Search

 

Cablegate: State of the Union

VZCZCXYZ0001
PP RUEHWEB

DE RUEHLP #2120/01 2201414
ZNR UUUUU ZZH
P 081414Z AUG 06
FM AMEMBASSY LA PAZ
TO RUEHC/SECSTATE WASHDC PRIORITY 0158
INFO RUEHAC/AMEMBASSY ASUNCION 6032
RUEHBO/AMEMBASSY BOGOTA 3351
RUEHBR/AMEMBASSY BRASILIA 7201
RUEHBU/AMEMBASSY BUENOS AIRES 4466
RUEHCV/AMEMBASSY CARACAS 1739
RUEHPE/AMEMBASSY LIMA 1757
RUEHMN/AMEMBASSY MONTEVIDEO 3951
RUEHQT/AMEMBASSY QUITO 4370
RUEHSG/AMEMBASSY SANTIAGO 8936
RUEHUB/USINT HAVANA 0041
RHEHNSC/NSC WASHINGTON DC
RHMFIUU/HQ USSOUTHCOM MIAMI FL

UNCLAS LA PAZ 002120

SIPDIS

SENSITIVE
SIPDIS

E.O. 12958: N/A
TAGS: PGOV PREL ECON BL
SUBJECT: STATE OF THE UNION


1. (SBU) Summary: In a rambling two and a half hour state of the
union address kicking off the August 5 Constituent Assembly
festivities in Sucre, Bolivia's historic capital, President Morales
reviewed his accomplishments to date: delivery of the Constituent
Assembly, economic stability and government austerity,
nationalization of hydrocarbons, and success fighting corruption and
cocaine trafficking. On patriotic grounds, he defended his decision
to purge high level military officers who transferred MANPADS to the
United States for destruction, and at other points offered a couple
of implicit digs at the United States - while paying homage to the
Cuban government. He demonstrated impatience with his opponents,
offering up a domestic visa scandal as the pretext for further
politicization of government ministries, and indicated he would not
let institutional impediments block implementation of his policy
platform. Confrontation, not consensus, was the unifying theme of
the discourse. End summary.

----------------
ATMOSPHERICS
----------------

2. (SBU) President Morales' August 5th state of the union address
kicking-off Constituent Assembly festivities came following a week
of criticism in the press for inadequate preparation of the host
city, with many members of the assembly reportedly sharing hotel
rooms or remaining without accommodations. In an address to his
party faithful, many former and present GOB officials, and national
leaders, Morales, who broke his nose earlier in the week in a soccer
game, seemed somewhat fatigued but spoke for almost two and a half
hours, periodically wiping sweat from his brow.

----------------------------
HYDROCARBONS AND THE ECONOMY
----------------------------

3. (SBU) Morales highlighted his accomplishments in office to date.
He said that he fulfilled his promise to deliver the Constituent
Assembly and a referendum on departmental autonomy. He cited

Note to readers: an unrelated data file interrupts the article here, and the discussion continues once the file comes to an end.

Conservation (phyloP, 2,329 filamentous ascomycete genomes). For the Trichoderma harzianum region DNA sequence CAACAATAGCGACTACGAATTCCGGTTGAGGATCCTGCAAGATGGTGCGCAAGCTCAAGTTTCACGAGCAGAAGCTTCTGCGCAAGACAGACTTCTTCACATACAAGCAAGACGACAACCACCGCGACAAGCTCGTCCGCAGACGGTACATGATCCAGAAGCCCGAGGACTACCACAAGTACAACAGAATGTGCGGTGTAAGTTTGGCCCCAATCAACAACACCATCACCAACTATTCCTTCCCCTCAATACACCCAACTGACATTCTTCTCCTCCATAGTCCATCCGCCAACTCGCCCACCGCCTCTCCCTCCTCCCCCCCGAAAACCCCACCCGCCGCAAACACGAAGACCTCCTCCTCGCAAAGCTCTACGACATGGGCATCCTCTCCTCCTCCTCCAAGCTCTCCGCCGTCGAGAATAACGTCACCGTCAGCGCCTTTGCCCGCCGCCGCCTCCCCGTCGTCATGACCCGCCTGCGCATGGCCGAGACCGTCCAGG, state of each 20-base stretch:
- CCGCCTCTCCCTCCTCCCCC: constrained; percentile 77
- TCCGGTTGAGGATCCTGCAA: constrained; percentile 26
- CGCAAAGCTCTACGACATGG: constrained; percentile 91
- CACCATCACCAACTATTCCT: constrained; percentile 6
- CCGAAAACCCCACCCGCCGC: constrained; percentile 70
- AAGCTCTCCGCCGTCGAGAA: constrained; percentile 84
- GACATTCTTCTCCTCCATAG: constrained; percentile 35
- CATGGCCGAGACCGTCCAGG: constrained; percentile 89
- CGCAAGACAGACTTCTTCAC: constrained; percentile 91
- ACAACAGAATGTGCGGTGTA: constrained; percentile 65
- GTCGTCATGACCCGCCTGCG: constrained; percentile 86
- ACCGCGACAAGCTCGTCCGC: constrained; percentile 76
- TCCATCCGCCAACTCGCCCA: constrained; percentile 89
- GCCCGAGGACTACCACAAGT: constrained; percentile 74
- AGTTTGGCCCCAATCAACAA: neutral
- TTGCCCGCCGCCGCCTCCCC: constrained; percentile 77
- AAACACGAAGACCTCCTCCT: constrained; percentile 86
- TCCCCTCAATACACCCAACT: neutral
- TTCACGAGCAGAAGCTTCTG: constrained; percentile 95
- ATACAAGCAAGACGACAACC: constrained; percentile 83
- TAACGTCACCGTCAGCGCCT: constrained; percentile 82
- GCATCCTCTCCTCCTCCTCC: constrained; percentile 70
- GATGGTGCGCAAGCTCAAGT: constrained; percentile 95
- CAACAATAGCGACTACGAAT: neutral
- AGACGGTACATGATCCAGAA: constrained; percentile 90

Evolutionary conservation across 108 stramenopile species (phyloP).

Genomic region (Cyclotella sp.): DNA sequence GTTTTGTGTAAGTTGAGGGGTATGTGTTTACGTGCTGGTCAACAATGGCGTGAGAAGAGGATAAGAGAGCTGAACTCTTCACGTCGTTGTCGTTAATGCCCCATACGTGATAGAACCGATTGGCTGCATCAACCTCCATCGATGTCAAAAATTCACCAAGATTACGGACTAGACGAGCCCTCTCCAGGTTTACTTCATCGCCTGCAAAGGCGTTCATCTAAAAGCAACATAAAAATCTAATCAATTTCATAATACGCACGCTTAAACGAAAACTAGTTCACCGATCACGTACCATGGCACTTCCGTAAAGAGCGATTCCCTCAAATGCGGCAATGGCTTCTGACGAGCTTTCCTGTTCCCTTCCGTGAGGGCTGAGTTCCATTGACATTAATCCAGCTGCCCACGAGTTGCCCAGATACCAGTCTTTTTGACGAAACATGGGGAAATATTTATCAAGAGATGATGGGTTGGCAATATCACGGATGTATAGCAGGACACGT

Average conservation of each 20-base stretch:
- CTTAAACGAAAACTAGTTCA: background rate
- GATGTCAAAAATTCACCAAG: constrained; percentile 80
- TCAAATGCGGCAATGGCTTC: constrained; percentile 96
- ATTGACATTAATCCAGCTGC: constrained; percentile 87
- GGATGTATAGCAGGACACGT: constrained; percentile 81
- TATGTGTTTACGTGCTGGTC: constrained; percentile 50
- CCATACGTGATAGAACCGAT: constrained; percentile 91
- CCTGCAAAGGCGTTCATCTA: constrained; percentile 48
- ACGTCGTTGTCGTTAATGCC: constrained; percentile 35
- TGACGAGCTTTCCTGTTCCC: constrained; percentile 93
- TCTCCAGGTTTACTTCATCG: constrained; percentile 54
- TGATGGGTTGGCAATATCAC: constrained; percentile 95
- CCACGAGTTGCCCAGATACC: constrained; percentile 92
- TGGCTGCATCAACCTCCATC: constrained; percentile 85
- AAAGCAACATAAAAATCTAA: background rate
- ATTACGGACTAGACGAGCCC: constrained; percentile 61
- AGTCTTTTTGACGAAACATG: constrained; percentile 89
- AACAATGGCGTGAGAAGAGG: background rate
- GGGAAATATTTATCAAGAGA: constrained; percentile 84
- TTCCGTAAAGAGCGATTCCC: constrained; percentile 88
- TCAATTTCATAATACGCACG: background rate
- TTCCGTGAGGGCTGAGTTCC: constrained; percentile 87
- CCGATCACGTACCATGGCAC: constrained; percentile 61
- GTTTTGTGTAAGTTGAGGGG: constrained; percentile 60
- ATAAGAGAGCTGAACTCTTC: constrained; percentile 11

Bolivia's current economic stability and his May 1 hydrocarbons
nationalization as key successes, principally for the positive
impact the additional hydrocarbons revenues will have on state
finances. Apparently straying from prepared remarks, he underscored
his own independence in claiming that he nationalized hydrocarbons
contrary to Cuban President Castro's advice to postpone action until
after the Constituent Assembly. The benefits of this policy were
immediately evident, he argued, with a dramatic increase in
government revenues offering the prospect of an immediate
improvement in the lives of ordinary Bolivians. With this in mind,
he underscored that he expected ministries to work hard to spend
these increased revenues, and offered a sly dig at his vice
president for not focusing sufficiently on the needs of the Bolivian
people.

4. (SBU) He criticized Bolivia's prefects (including the three
belonging to the MAS) for not spending available funds for the
people's benefit. He blasted his own cabinet for failures, such a
slow progress on the construction of homes and irrigation systems,
warning that "heads will roll" if immediate action is not taken. He
continued his attacks on the press, the "corrupt" opposition and
traditional political parties, and the Catholic Church, arguing that
the GOB's new network of 30 radio stations is necessary so that "not
only the rich and the church" have access to information.

5. (SBU) He reminded listeners that the MAS had long sought
nationalization and that opposition parties had opposed modifying
the hydrocarbons law in 2005. Morales proudly noted that salary
cuts in the government had improved its budget environment; he
underscored that he had accomplished these cuts while increasing
salaries in the health and education sectors, leading to labor peace
in these sectors for the first time in memory.

--------------------------------------------- -
ANTI-CORRUPTION, OPPOSITION AND THE GOVERNMENT
--------------------------------------------- -

6. (SBU) Morales touted his anti-corruption campaign, which the
audience approved with a smattering of applause. He responded by
quipping that "those not clapping may be implicated by my efforts."
He attacked opposition stronghold Santa Cruz for not fighting
corruption, and noted that Brazilians were illegally occupying
GOB-owned land along the border, a neuralgic issue in
sovereignty-obsessed Bolivia. He also railed against the kidnapping
of several GOB ministers in Santa Cruz earlier this year. In an
ironic turn of events, he also criticized the people of Santa Cruz
for conducting blockades (a tactic that he perfected while seeking
political power in recent years).